The world moves into a new Chinese era
China is now the developing world's biggest lender, yet another sign of the country's rising power. Should we be worried?
The most powerful nation on earth? No longer the UK, by any measure. The USA, by many. But increasingly, the answer is China. And yesterday, China won yet another claim to global leadership.
According to the Financial Times, China has lent more money to other developing countries over the past two years than the World Bank. The giant World Bank itself loaned a record figure: over £62billion. China loaned £70billion.
Economists hailed the news as evidence that China is rapidly spreading its power and influence; moving into Russia, Venezuela, Brazil, Africa and India, and away from its dependence on making goods cheaply for consumers in Europe and America.
China wants to be at the centre of a new global power structure where the rules are Chinese, not American. China has said openly that it wants to end US financial dominance and replace the dollar with the Chinese currency, the renminbi.
Many say that the emergence of China as a world power is the most important event of our century. In fact, China has been the world’s largest economy for 18 of the past 20 centuries. Until the 15th century Chinese people also had the highest average income in the world. In 1820 China produced one third of the world’s entire goods and services. (The USA produced two per cent).
Today China’s population of 1.3 billion – 20% of humanity – is the largest in the world. It is the fastest growing economy. Within 20 years, it will again be the largest.
But there are obstacles. In Africa, where China has done deals with some of the weakest governments, there is a backlash by groups protesting at poor working conditions. Western companies look after their staff better.
And during a diplomatic dispute with Japan last year, China appeared to halt vital exports to Japan. This reminded the rest of Asia that their economic links with China could leave them badly exposed if they had a political falling-out.
It is widely accepted that China will one day be the world’s new superpower. It won’t just be Chinese-made goods and Chinese food that we all see more of; it will be Chinese culture, design, ideas, technology, banks and even language – though English is spreading rapidly in China too.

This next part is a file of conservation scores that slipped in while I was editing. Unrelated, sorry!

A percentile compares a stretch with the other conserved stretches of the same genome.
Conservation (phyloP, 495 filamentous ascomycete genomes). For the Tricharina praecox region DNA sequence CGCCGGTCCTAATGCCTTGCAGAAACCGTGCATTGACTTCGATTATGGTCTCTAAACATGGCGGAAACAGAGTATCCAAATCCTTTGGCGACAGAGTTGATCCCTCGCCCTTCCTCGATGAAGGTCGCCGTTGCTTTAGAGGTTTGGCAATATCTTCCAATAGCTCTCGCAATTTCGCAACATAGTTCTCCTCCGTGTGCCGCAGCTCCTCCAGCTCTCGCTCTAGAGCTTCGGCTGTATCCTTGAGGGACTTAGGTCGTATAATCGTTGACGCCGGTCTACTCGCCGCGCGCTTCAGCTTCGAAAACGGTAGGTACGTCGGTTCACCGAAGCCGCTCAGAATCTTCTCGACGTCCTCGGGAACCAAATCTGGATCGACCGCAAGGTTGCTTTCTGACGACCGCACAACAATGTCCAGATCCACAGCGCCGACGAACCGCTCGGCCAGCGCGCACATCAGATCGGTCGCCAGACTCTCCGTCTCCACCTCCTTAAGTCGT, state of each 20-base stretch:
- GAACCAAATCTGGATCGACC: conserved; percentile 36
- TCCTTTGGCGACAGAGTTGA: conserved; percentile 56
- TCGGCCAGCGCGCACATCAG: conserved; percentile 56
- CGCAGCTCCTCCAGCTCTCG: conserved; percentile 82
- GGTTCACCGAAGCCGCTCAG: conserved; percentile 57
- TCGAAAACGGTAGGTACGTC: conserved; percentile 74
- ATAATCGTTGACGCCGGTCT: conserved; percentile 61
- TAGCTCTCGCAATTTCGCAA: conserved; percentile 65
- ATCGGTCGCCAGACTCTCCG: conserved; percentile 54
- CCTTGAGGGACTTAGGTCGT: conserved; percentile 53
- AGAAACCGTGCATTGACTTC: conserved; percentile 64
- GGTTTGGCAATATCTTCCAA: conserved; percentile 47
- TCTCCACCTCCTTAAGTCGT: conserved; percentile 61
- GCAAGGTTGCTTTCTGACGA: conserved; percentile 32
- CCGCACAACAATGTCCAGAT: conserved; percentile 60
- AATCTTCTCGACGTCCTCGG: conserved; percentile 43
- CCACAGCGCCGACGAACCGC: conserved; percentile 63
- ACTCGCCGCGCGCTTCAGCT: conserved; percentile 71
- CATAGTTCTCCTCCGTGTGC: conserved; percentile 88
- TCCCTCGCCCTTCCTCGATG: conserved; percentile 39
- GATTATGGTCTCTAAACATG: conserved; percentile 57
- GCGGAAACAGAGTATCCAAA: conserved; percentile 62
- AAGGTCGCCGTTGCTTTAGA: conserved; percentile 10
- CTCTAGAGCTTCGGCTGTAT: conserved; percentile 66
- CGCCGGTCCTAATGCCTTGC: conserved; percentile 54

Should we in the West worry about this? Should we resist, championing Western goods and ideas and putting limits on Chinese influence? Or should we embrace the inevitable and celebrate the influence of a great and ancient civilisation that is once more in the ascendant?
- Why should it matter to us which country is the most powerful? How do you think it might affect our lives?
- Why do you think China went from being one of the richest countries to one of the poorest, and then back again?
- Imagine you were a Chinese school student. Write a letter to an American friend talking about how you feel now that China is becoming more powerful. What would you want to say?
- How much do you know about Chinese culture? Design a poster showing some of Chinese culture's most important characteristics and achievements.
Some People Say...
“I'd rather have China run the world than the USA.”
What do you think?
Q & A
- So what does this phrase 'the West' mean?
- You are right. It is confusing and has meant many different things over the years. Today it means the rich countries: USA, Canada, Europe, Australia, New Zealand, Israel and South Africa – even more confusing since some of them are not in the west but the east. Basically these are countries built upon Greek and Roman civilisation, with common roots to their culture.
- ‘Renminbi’? Funny name for a currency?
- In Chinese it means 'people’s currency' and it was launched in 1949. £1 is worth about 10 renminbi today.
- So what are some other Chinese inventions?
- China invented some world-changing things including the compass, gunpowder and paper. More recently it added to the list the rudder, the paddle wheel and the blast furnace, among much else.